Wild­fowl are not just for Christ­mas

Country Smallholding - - Feature -

Morag Jones, pres­i­dent of the Bri­tish Wa­ter­fowl As­so­ci­a­tion, ad­vises cau­tion when con­sid­er­ing cer­tain breeds of wild­fowl for a new col­lec­tion I AM a sucker for any­thing bright and shiny. Be­ing the fes­tive sea­son, it is easy to get car­ried away this month in par­tic­u­lar and jus­tify an im­pulse pur­chase to your­self.

Plan­ning ahead is def­i­nitely the key to suc­cess when de­vis­ing a wild­fowl col­lec­tion and it is cen­tral to the ad­vice of­fered by the Bri­tish Wa­ter­fowl As­so­ci­a­tion (BWA). This in­cludes giv­ing care­ful con­sid­er­a­tion on what to keep.

As the owner of a small house­hold flock of chick­ens, I vis­ited a breeder and I met my ‘gate­way’ duck. My eye was caught by a gor­geous crea­ture stand­ing on a straw bale. His mate was sit­ting tight in a box nearby. From that mo­ment I was hooked. He was a Man­darin, a species that has been the inspiration for many a col­lec­tion and ideally so. Man­darin are easy to keep, prop­a­gate and rear. Sadly this is not the case for all birds that might be con­sid­ered eye candy.

What­ever species you take on, you must know the spe­cial con­di­tions that are re­quired by your birds. There are many species that are not for the be­gin­ner. Even if you have the abil­ity to pro­vide state- of-the-art fa­cil­i­ties from day one, what you can­not buy is ex­pe­ri­ence.

So what makes some species so tricky? We should re­mem­ber that wild­fowl are just that — wild. They have never been do­mes­ti­cated and are di­verse in har­di­ness and tem­per­a­ment. In gen­eral, a species that is easy to keep and breed will be read­ily avail­able. If sup­ply is plen­ti­ful, birds are not ex­pen­sive to pur­chase. With these birds you will gain valu­able ex­pe­ri­ence and come to un­der­stand the nu­ances of spe­cial­ist avi­cul­ture.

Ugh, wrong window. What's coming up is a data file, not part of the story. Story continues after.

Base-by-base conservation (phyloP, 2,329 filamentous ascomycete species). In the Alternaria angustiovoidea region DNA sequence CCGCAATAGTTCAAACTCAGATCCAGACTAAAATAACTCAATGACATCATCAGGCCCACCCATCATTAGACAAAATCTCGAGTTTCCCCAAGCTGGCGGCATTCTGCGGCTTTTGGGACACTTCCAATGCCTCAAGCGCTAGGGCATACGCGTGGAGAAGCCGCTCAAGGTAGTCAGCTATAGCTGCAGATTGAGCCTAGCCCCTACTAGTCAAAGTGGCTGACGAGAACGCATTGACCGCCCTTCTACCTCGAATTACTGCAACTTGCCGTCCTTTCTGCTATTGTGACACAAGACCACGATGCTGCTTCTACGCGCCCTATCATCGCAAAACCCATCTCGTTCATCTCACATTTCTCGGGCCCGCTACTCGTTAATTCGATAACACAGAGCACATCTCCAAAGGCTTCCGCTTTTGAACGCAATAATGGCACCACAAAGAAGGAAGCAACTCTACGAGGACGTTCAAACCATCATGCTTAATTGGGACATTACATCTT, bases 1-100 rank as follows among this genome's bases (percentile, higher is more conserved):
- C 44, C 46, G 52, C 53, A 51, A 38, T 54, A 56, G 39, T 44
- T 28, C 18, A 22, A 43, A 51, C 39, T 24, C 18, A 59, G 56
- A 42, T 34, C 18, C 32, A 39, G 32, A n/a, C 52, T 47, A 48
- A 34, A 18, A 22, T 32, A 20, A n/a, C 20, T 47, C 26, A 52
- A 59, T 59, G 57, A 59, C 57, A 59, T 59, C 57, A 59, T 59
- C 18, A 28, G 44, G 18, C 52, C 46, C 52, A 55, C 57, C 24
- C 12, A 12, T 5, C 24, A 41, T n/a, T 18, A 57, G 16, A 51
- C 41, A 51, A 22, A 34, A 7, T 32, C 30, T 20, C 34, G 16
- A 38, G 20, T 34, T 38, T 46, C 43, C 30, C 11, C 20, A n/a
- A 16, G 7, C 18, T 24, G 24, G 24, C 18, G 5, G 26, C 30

The other side of the coin in­volves species that are dif­fi­cult to prop­a­gate. The laws of sup­ply and de­mand nat­u­rally mean that there will be a premium to be paid. It could take you many years to breed these species suc­cess­fully, if in­deed they sur­vive at all.

Some may not only be rare in cap­tiv­ity, but they could also be sig­nif­i­cant in world pop­u­la­tions, so we have re­spon­si­bil­i­ties as well as rights when it comes to what we do.

Vis­it­ing and lis­ten­ing to an­other ex­pe­ri­enced breeder is prob­a­bly the most im­por­tant part of your fa­cil­ity plan­ning. But re­mem­ber, what­ever you start your col­lec­tion with — wild­fowl are not just for Christ­mas.

Morag Jones is pres­i­dent of the Bri­tish Wa­ter­fowl As­so­ci­a­tion and edi­tor of Wa­ter­fowl Magazine.

A Carolina Wood duck is the ideal choice for any­one new to keep­ing wild­fowl

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